St. Stephen's Cathedral
Main Entrance and Façade
Photographed with my mobile phone camera
on the afternoon of 21 September 2016
Images and Text © by Merisi
St. Stephen's Cathedral (more commonly known by its German title: Stephansdom) is the mother church of the Roman Catholic Archdiocese of Vienna and the seat of the Archbishop of Vienna, Christoph Cardinal Schönborn, OP. The current Romanesque and Gothic form of the cathedral, seen today in the Stephansplatz, was largely initiated by Duke Rudolf IV (1339–1365) and stands on the ruins of two earlier churches, the first a parish church consecrated in 1147. The most important religious building in Vienna, St. Stephen's Cathedral has borne witness to many important events in Habsburg and Austrian history and has, with its multi-coloured tile roof, become one of the city's most recognizable symbols.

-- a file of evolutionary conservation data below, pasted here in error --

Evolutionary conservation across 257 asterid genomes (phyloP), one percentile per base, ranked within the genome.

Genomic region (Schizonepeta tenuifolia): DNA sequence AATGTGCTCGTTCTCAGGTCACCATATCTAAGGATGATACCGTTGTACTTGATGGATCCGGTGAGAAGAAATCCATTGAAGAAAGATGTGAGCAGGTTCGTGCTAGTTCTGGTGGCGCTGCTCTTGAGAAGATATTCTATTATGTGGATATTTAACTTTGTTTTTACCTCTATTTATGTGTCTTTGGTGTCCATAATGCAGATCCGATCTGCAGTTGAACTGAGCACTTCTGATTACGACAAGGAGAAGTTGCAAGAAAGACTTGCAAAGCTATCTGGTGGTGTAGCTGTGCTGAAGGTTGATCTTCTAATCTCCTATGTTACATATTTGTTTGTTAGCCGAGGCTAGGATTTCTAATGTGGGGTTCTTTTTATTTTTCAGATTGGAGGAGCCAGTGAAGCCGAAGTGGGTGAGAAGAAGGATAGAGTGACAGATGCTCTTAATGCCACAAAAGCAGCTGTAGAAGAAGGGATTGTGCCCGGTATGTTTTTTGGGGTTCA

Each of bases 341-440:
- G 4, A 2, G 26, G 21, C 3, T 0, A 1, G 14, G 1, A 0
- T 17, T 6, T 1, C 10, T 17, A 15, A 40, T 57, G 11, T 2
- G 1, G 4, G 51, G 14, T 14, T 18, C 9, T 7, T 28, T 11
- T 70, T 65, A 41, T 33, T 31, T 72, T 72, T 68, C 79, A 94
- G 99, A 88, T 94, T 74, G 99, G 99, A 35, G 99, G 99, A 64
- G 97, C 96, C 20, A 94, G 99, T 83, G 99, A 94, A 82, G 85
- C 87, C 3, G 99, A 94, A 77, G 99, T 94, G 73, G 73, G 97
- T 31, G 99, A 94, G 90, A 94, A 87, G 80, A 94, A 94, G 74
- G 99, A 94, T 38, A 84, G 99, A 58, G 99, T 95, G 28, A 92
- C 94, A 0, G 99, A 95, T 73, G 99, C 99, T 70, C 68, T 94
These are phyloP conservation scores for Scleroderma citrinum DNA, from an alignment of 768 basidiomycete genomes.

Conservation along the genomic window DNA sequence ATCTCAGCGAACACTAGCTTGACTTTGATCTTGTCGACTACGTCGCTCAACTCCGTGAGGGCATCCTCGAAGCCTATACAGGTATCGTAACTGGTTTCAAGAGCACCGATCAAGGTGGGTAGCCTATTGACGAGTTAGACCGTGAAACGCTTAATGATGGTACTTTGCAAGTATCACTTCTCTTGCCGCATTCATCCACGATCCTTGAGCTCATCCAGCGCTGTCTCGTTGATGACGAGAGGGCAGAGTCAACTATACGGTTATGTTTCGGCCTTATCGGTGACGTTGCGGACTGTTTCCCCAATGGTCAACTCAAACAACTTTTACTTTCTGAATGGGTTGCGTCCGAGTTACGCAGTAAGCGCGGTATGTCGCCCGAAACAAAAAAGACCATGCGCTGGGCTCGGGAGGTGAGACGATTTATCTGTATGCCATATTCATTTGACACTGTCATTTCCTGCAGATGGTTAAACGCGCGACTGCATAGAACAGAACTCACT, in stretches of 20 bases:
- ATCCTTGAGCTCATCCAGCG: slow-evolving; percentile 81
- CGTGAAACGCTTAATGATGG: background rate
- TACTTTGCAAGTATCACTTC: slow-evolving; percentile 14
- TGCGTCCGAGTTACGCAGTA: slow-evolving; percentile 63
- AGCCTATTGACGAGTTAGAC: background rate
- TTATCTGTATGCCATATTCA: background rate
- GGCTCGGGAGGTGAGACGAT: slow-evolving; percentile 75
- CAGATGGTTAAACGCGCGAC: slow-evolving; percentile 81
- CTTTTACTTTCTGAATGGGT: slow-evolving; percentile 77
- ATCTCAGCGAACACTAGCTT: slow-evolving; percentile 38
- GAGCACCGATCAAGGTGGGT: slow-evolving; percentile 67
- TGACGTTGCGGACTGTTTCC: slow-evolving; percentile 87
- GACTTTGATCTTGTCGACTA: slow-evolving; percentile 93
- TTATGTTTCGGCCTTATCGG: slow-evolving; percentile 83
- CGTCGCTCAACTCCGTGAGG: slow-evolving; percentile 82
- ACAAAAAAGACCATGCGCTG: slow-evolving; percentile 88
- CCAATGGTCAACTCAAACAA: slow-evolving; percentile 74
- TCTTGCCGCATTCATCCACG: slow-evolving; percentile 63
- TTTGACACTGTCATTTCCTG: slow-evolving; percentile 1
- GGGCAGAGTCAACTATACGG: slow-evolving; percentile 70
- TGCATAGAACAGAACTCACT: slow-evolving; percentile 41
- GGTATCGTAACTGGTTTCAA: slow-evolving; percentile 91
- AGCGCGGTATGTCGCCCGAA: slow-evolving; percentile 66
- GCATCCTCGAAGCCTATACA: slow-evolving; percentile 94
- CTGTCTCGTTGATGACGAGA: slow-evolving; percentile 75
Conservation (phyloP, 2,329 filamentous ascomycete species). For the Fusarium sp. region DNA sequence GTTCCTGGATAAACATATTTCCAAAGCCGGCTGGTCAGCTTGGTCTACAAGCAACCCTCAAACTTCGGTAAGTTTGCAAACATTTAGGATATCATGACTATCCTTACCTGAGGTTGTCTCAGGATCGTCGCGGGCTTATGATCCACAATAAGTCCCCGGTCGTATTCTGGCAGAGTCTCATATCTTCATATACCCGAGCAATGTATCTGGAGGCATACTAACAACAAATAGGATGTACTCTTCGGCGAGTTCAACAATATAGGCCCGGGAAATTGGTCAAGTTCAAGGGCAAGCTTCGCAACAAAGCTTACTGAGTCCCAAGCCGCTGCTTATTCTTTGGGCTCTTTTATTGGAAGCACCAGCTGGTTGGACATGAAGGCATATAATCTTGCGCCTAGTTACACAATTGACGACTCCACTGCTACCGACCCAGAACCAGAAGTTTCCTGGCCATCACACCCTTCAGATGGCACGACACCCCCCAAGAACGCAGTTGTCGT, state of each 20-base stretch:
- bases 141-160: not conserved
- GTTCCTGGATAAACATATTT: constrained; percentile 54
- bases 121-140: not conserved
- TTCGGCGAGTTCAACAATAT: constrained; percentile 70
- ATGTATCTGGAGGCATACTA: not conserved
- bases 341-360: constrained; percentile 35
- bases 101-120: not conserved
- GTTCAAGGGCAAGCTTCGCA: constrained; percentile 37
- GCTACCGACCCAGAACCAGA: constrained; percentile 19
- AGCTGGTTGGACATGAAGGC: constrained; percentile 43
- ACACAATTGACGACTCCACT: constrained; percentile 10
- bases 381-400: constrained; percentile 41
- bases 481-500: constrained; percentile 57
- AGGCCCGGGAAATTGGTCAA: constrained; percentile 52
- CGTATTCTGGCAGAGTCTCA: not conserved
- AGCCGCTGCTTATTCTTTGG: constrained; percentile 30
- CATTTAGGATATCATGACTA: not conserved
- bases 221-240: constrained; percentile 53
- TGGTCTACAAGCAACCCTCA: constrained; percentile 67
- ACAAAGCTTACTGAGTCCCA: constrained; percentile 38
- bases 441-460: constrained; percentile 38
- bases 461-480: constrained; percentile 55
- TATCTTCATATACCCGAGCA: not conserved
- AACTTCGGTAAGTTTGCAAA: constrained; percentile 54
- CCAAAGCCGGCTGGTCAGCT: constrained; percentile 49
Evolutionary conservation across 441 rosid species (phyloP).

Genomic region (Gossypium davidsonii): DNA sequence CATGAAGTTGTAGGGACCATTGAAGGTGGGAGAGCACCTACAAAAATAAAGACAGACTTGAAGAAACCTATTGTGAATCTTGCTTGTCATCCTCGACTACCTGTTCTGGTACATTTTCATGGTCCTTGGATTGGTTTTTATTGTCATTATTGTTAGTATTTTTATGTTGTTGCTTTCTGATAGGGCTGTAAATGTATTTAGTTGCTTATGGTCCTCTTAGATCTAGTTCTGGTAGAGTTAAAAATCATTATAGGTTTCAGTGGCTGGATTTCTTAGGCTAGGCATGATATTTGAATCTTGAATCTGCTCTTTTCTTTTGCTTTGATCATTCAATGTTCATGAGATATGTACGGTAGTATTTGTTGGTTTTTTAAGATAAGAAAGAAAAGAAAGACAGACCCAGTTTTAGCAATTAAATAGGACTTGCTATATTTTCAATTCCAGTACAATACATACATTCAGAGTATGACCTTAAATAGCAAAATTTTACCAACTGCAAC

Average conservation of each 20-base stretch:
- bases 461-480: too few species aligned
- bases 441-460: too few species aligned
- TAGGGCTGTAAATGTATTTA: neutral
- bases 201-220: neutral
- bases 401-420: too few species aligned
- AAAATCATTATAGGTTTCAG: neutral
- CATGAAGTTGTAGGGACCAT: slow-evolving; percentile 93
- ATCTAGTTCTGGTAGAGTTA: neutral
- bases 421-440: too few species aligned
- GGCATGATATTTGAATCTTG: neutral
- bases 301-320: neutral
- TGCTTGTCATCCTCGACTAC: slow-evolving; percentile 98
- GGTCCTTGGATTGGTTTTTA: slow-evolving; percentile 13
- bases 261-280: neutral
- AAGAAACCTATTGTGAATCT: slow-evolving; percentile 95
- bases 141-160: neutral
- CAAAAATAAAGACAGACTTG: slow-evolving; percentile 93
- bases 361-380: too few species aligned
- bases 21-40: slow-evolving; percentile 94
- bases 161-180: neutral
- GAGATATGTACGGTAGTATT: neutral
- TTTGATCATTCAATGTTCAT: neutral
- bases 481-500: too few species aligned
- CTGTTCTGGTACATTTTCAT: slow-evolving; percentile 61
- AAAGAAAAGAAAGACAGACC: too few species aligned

The church was dedicated to St. Stephen, also the patron of the bishop's cathedral in Passau, and so was oriented toward the sunrise on his feast day of 26 December, as the position stood in the year that construction began. Built of limestone, the cathedral is 107 metres (351 ft) long, 40 metres (130 ft) wide, and 136 metres (446 ft) tall at its highest point. Over the centuries, soot and other forms of air pollution accumulating on the church have given it a black colour, but recent restoration projects have again returned some portions of the building to its original white
Quoted from Wikipedia: St. Stephen's Cathedral, Vienna